One of those truths was, for every action, there is a consequence. Every time you sneak out after curfew to smoke a joint, there will be consequences. Every time you get freaky with another student because you think your blind counselor is clueless as to his surroundings, there will be consequences. Every time you cheat with your sleepshades, there will be consequences.

Six years later, I have no idea whether my message took or not, but I get an A for effort.

Rush Limbaugh always said, “Elections have consequences.” The election of 2016 was no exception. The country chose to elect a man whose professional credentials included bankruptcy, beauty contests, gambling casinos and a successful reality TV show. His personal credentials included open sexual predation, a string of high-profile divorces and unashamed boorish behavior. Four years ago, the GOP (the party of family values) made a collective choice that personal character in a president no longer matters. Four years later, we have seen the consequences of these choices.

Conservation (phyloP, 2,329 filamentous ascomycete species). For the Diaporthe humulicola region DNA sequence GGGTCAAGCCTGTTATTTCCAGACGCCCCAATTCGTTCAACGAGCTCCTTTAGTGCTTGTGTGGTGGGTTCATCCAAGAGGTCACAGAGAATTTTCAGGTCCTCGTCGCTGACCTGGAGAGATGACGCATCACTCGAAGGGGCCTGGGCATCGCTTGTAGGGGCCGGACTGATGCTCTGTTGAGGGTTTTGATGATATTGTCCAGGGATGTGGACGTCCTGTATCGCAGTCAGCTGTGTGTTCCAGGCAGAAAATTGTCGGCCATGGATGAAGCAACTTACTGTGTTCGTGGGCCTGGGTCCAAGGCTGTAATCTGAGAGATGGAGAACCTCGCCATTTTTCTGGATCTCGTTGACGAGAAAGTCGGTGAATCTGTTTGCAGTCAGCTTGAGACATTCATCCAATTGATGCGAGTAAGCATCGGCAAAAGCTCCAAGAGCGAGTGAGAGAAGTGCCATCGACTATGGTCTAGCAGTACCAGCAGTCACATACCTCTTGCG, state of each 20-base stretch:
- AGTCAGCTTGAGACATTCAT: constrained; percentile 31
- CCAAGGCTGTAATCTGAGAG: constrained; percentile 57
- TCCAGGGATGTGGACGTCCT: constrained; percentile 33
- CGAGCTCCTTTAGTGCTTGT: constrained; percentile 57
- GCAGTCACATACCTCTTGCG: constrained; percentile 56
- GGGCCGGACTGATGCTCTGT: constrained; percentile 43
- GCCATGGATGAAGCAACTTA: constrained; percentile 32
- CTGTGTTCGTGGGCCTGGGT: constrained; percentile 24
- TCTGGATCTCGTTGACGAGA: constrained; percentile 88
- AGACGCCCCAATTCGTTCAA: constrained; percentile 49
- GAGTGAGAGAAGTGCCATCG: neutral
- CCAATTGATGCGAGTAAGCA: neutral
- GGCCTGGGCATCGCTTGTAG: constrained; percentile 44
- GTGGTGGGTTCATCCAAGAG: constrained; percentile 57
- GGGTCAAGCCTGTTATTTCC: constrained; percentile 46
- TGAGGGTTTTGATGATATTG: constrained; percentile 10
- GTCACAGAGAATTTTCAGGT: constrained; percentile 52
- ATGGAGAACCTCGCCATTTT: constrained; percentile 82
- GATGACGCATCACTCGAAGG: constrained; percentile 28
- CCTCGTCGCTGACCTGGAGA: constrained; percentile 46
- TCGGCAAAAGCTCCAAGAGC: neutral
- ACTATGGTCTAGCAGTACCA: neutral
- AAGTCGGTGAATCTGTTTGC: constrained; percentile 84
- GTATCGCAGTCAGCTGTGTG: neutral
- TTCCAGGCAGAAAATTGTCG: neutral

Yes, President Trump has enacted some public policies and made some judicial appointments that are favorable to conservatism, but they are overshadowed by chaos wrought by his erratic behavior. His contraction of COVID-19 and the infection of many prominent Republicans in his orbit is merely the latest (and most ironic) example of consequences befalling a leader and a base of supporters too incompetent and thickheaded to affect a course correction.